Yesterday, 6 long-term women friends got together for 24 hours at my sister’s cottage, gathering for the first time since April. Our intentions were six-fold: (1) to pull away from the pressures of everyday life; (2) to catch up on each others families; (3) to share a prayer time; (4) to hike at the beach; (5) to eat good food; (6) to laugh together. Although numbers 1-5 were meaningful, that number 6 was downright spectacular.
After sharing prayer requests, none of us felt like laughing. Among us were the heavy problems of surgery, disease, exhaustion, discouragement, and others. The load was heavy, but after we spent time turning it all over to God, it wasn’t difficult to switch gears and give ourselves over to number 6.
We hadn’t intended to get quite as hilarious as we did, but bringing out a “Catch Phrase” game was a good idea. None of us would call ourselves “gamey,” but once we got going in this contest of words, we had to force ourselves to stop at 1:00 am.
What is it about two hours of guffawing that’s so appealing? Science tells us it serves as an emotional balancing mechanism for stress. Raucous laughter causes the brain to release something called endorphins, which can increase joy and even reduce physical pain. Indeed, we were feeling no pain last night.
Studies have shown that children laugh far more than adults, 300 times a day for them, 20 for us. Of course that makes perfect sense, but it’s a shame. God urges us to roll our burdens onto him in prayer and to trust his promises as true. The more we follow those instructions, the more we’ll find ourselves laughing.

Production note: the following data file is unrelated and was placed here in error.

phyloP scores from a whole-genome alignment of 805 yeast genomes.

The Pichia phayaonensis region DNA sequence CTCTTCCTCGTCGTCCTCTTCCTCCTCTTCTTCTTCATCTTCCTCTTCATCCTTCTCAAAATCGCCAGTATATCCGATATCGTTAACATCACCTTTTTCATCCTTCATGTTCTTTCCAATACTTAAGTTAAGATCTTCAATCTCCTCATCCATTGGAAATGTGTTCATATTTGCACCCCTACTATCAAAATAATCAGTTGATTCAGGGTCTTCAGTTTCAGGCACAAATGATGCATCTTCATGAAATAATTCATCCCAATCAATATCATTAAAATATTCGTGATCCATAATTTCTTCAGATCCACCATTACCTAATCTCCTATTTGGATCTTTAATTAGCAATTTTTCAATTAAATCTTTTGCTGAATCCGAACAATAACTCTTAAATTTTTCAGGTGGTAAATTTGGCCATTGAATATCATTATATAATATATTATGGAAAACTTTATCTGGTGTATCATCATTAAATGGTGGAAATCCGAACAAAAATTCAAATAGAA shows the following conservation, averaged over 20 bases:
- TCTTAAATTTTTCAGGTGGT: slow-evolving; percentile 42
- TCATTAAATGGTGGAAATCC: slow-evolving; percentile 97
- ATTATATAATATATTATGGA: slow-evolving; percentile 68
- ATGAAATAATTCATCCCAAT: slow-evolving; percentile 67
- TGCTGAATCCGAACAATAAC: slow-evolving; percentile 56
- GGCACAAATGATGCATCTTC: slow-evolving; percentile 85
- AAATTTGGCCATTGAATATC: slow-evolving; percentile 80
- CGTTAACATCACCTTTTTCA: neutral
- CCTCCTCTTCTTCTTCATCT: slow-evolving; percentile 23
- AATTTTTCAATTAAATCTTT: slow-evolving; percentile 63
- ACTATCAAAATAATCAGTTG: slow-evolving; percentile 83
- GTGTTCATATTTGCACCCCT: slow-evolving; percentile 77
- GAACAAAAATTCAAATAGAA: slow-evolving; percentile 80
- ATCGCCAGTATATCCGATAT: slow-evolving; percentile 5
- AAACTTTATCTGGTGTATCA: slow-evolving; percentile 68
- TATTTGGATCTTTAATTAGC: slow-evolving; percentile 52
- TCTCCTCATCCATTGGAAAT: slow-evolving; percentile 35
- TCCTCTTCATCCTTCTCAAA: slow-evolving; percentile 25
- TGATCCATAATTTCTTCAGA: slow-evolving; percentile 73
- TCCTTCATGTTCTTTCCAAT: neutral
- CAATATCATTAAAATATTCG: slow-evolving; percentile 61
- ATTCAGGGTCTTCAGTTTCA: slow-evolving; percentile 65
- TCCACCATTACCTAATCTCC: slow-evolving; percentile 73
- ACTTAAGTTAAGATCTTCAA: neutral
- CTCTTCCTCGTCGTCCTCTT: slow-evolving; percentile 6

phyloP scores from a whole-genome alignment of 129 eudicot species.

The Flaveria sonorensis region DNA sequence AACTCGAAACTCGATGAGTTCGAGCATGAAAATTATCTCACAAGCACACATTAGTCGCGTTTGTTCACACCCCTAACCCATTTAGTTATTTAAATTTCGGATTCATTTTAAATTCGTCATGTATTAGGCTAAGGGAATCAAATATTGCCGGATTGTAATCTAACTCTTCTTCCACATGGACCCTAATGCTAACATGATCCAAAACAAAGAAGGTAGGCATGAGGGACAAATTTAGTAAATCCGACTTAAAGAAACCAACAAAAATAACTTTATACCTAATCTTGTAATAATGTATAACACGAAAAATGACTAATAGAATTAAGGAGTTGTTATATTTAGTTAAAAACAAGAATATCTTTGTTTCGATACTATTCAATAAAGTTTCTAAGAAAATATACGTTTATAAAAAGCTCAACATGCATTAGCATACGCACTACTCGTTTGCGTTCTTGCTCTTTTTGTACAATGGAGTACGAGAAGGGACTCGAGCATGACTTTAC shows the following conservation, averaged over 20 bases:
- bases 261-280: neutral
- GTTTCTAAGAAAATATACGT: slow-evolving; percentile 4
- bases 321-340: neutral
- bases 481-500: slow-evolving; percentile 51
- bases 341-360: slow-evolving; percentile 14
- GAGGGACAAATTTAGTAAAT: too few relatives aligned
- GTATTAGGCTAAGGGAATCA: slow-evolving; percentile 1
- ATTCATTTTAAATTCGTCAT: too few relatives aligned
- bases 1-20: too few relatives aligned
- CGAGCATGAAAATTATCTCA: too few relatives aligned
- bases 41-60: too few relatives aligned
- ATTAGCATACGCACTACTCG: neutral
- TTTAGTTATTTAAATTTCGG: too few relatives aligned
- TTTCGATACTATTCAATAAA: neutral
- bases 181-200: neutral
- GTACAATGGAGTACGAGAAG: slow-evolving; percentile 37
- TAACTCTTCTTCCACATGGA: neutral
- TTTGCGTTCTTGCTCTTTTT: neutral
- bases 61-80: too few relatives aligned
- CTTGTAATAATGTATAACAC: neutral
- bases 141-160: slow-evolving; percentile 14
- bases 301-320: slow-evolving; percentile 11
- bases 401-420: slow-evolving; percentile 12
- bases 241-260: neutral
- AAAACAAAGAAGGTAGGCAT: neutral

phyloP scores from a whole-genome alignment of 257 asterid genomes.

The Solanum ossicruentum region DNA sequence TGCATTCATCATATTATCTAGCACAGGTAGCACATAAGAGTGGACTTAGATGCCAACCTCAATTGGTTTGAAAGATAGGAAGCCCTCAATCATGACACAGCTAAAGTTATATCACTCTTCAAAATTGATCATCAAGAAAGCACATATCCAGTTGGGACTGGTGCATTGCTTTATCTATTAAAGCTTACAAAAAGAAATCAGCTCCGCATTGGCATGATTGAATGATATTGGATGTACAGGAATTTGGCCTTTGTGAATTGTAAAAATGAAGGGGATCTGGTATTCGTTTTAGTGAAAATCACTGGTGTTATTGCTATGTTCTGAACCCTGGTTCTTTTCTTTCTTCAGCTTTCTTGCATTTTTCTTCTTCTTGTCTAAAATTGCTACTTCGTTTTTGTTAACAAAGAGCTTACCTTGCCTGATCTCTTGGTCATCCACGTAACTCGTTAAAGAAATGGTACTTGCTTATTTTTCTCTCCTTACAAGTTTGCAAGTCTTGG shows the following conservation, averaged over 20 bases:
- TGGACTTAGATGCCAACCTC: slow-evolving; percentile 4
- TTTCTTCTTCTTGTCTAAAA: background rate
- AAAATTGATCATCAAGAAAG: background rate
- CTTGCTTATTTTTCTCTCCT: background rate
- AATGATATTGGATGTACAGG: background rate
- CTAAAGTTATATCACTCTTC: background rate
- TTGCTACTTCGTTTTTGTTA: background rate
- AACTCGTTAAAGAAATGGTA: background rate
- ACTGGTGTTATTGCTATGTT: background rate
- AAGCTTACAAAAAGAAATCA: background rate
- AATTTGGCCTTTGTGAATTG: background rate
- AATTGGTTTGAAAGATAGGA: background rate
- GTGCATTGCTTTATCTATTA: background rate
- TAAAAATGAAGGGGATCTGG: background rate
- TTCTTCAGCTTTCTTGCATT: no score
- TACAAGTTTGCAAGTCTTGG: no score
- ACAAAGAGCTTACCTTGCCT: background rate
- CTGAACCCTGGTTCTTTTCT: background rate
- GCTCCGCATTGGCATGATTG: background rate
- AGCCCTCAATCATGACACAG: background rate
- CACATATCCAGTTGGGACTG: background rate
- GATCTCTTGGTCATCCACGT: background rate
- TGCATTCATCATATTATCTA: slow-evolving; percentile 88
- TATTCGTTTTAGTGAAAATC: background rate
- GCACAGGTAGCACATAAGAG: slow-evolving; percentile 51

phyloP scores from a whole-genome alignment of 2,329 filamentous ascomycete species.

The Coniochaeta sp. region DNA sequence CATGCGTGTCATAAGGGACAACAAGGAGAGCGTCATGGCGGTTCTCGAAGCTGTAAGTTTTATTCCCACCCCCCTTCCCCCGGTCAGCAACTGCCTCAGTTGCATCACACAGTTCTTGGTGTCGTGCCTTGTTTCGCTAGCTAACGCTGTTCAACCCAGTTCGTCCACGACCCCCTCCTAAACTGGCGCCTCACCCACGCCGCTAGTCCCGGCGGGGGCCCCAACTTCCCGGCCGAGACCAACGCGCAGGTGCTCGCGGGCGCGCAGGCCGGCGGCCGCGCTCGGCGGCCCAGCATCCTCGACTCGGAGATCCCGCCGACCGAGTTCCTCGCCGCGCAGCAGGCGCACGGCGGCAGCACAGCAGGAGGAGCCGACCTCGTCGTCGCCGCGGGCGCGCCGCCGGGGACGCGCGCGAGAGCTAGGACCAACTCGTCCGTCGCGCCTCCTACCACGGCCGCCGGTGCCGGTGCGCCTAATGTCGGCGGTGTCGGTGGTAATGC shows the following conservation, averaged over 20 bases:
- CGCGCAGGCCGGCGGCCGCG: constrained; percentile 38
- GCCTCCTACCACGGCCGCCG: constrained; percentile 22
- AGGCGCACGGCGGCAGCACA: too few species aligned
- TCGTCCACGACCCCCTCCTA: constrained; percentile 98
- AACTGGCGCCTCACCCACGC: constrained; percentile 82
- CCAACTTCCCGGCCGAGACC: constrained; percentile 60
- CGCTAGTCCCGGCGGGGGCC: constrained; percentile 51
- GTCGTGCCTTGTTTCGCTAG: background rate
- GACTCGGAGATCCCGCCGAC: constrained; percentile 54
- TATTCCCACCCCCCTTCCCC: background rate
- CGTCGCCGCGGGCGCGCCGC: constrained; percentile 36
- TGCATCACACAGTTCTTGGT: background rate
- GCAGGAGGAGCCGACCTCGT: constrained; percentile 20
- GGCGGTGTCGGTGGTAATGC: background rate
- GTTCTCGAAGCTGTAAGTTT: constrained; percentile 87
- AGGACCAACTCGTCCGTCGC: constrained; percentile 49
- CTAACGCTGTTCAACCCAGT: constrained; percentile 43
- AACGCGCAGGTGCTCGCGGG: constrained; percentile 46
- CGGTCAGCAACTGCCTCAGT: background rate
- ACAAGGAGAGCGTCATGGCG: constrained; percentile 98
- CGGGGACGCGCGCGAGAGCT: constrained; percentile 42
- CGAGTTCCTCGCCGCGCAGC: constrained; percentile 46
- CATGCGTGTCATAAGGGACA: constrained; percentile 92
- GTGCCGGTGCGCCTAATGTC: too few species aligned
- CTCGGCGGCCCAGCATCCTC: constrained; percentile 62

Scripture tells us that even God has a good laugh once in a while: “The One enthroned in heaven laughs.” (Psalm 2:4) His laughter, however, is usually directed at those who rebel against him, a holy laughter linked with ultimate justice. In that way, our laughing and his are quite different, but then again, he doesn’t need an endorphin boost like we do.
The Lord’s gift of human laughter is so special that he gives us the know-how to do it even before we can talk. A baby’s first laugh brings monumental joy to parents, usually eliciting a laugh in return. It’s a happy, universal language that works well in every country, with every dialect, for every age. Even though some laughs are ha-ha-ha, some ho-ho-ho and others hee-hee-hee, we “get” them all.
Today while sitting in church, I realized my stomach muscles hurt. The 6 of us laughed so hard for so long last night, my abs mistakenly thought they’d had a work-out. Well, maybe they had, which would be just one more benefit of a good guffaw.
“There is a time for everything… a time to weep and a time to laugh.” (Ecclesiastes 3:1a,4a)